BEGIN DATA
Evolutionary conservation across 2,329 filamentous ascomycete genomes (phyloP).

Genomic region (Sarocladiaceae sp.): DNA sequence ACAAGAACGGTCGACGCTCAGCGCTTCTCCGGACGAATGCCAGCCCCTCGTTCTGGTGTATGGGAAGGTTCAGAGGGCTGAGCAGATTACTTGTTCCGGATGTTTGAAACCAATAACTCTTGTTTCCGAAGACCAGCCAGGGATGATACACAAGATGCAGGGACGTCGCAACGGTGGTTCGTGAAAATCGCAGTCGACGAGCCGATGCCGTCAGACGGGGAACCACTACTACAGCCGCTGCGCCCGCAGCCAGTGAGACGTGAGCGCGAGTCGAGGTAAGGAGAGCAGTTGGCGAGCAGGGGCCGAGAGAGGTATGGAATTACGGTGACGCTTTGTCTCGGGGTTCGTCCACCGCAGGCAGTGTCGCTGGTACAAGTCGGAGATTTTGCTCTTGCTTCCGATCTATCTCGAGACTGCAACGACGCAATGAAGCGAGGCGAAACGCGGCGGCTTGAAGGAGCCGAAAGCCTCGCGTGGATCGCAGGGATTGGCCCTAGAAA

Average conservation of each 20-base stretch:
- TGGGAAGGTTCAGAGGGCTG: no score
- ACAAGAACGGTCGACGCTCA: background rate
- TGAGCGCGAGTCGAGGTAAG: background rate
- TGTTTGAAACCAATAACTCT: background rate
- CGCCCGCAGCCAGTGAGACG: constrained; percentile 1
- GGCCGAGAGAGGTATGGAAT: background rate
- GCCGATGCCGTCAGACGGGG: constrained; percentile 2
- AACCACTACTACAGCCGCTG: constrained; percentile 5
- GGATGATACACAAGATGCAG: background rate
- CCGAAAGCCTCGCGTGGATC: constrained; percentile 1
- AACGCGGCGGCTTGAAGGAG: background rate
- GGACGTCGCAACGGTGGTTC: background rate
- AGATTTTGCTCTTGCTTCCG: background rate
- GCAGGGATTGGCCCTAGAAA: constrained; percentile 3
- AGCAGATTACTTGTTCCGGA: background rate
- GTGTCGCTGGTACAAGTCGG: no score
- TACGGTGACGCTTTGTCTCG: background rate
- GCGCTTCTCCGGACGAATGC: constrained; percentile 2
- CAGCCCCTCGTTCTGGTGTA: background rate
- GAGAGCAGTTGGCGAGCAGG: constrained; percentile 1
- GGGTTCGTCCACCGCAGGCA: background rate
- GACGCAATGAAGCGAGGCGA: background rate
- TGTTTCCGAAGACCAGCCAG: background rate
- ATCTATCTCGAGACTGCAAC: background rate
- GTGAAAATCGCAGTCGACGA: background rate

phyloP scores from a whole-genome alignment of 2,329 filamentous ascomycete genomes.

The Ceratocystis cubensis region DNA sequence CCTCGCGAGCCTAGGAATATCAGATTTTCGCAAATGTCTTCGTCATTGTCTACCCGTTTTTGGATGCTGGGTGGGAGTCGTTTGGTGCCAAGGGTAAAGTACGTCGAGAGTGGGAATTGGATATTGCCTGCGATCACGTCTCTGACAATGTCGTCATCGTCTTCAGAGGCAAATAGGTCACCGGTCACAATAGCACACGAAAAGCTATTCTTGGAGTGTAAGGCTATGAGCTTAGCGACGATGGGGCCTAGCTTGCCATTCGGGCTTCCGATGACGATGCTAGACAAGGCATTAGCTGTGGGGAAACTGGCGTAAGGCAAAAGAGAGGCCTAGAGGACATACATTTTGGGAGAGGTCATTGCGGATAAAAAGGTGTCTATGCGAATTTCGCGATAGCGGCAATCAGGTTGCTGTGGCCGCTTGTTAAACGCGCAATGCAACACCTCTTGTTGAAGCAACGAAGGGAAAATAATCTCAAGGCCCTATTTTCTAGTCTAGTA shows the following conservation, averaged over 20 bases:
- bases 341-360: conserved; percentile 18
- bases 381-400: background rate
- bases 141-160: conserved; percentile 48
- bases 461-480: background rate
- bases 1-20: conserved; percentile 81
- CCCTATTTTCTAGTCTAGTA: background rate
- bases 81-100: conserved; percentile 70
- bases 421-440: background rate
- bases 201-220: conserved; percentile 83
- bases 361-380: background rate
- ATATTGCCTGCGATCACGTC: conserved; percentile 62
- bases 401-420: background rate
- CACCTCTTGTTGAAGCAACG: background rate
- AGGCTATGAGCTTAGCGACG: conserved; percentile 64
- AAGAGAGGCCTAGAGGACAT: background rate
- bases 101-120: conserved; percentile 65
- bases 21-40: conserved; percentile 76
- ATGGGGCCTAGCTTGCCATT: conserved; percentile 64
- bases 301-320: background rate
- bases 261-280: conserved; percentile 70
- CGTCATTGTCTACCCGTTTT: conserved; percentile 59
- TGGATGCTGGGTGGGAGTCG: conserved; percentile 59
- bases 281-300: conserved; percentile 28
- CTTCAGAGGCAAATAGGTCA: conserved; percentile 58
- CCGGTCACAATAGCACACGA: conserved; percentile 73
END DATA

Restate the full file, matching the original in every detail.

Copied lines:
Evolutionary conservation across 2,329 filamentous ascomycete genomes (phyloP).

Genomic region (Sarocladiaceae sp.): DNA sequence ACAAGAACGGTCGACGCTCAGCGCTTCTCCGGACGAATGCCAGCCCCTCGTTCTGGTGTATGGGAAGGTTCAGAGGGCTGAGCAGATTACTTGTTCCGGATGTTTGAAACCAATAACTCTTGTTTCCGAAGACCAGCCAGGGATGATACACAAGATGCAGGGACGTCGCAACGGTGGTTCGTGAAAATCGCAGTCGACGAGCCGATGCCGTCAGACGGGGAACCACTACTACAGCCGCTGCGCCCGCAGCCAGTGAGACGTGAGCGCGAGTCGAGGTAAGGAGAGCAGTTGGCGAGCAGGGGCCGAGAGAGGTATGGAATTACGGTGACGCTTTGTCTCGGGGTTCGTCCACCGCAGGCAGTGTCGCTGGTACAAGTCGGAGATTTTGCTCTTGCTTCCGATCTATCTCGAGACTGCAACGACGCAATGAAGCGAGGCGAAACGCGGCGGCTTGAAGGAGCCGAAAGCCTCGCGTGGATCGCAGGGATTGGCCCTAGAAA

Average conservation of each 20-base stretch:
- TGGGAAGGTTCAGAGGGCTG: no score
- ACAAGAACGGTCGACGCTCA: background rate
- TGAGCGCGAGTCGAGGTAAG: background rate
- TGTTTGAAACCAATAACTCT: background rate
- CGCCCGCAGCCAGTGAGACG: constrained; percentile 1
- GGCCGAGAGAGGTATGGAAT: background rate
- GCCGATGCCGTCAGACGGGG: constrained; percentile 2
- AACCACTACTACAGCCGCTG: constrained; percentile 5
- GGATGATACACAAGATGCAG: background rate
- CCGAAAGCCTCGCGTGGATC: constrained; percentile 1
- AACGCGGCGGCTTGAAGGAG: background rate
- GGACGTCGCAACGGTGGTTC: background rate
- AGATTTTGCTCTTGCTTCCG: background rate
- GCAGGGATTGGCCCTAGAAA: constrained; percentile 3
- AGCAGATTACTTGTTCCGGA: background rate
- GTGTCGCTGGTACAAGTCGG: no score
- TACGGTGACGCTTTGTCTCG: background rate
- GCGCTTCTCCGGACGAATGC: constrained; percentile 2
- CAGCCCCTCGTTCTGGTGTA: background rate
- GAGAGCAGTTGGCGAGCAGG: constrained; percentile 1
- GGGTTCGTCCACCGCAGGCA: background rate
- GACGCAATGAAGCGAGGCGA: background rate
- TGTTTCCGAAGACCAGCCAG: background rate
- ATCTATCTCGAGACTGCAAC: background rate
- GTGAAAATCGCAGTCGACGA: background rate

phyloP scores from a whole-genome alignment of 2,329 filamentous ascomycete genomes.

The Ceratocystis cubensis region DNA sequence CCTCGCGAGCCTAGGAATATCAGATTTTCGCAAATGTCTTCGTCATTGTCTACCCGTTTTTGGATGCTGGGTGGGAGTCGTTTGGTGCCAAGGGTAAAGTACGTCGAGAGTGGGAATTGGATATTGCCTGCGATCACGTCTCTGACAATGTCGTCATCGTCTTCAGAGGCAAATAGGTCACCGGTCACAATAGCACACGAAAAGCTATTCTTGGAGTGTAAGGCTATGAGCTTAGCGACGATGGGGCCTAGCTTGCCATTCGGGCTTCCGATGACGATGCTAGACAAGGCATTAGCTGTGGGGAAACTGGCGTAAGGCAAAAGAGAGGCCTAGAGGACATACATTTTGGGAGAGGTCATTGCGGATAAAAAGGTGTCTATGCGAATTTCGCGATAGCGGCAATCAGGTTGCTGTGGCCGCTTGTTAAACGCGCAATGCAACACCTCTTGTTGAAGCAACGAAGGGAAAATAATCTCAAGGCCCTATTTTCTAGTCTAGTA shows the following conservation, averaged over 20 bases:
- bases 341-360: conserved; percentile 18
- bases 381-400: background rate
- bases 141-160: conserved; percentile 48
- bases 461-480: background rate
- bases 1-20: conserved; percentile 81
- CCCTATTTTCTAGTCTAGTA: background rate
- bases 81-100: conserved; percentile 70
- bases 421-440: background rate
- bases 201-220: conserved; percentile 83
- bases 361-380: background rate
- ATATTGCCTGCGATCACGTC: conserved; percentile 62
- bases 401-420: background rate
- CACCTCTTGTTGAAGCAACG: background rate
- AGGCTATGAGCTTAGCGACG: conserved; percentile 64
- AAGAGAGGCCTAGAGGACAT: background rate
- bases 101-120: conserved; percentile 65
- bases 21-40: conserved; percentile 76
- ATGGGGCCTAGCTTGCCATT: conserved; percentile 64
- bases 301-320: background rate
- bases 261-280: conserved; percentile 70
- CGTCATTGTCTACCCGTTTT: conserved; percentile 59
- TGGATGCTGGGTGGGAGTCG: conserved; percentile 59
- bases 281-300: conserved; percentile 28
- CTTCAGAGGCAAATAGGTCA: conserved; percentile 58
- CCGGTCACAATAGCACACGA: conserved; percentile 73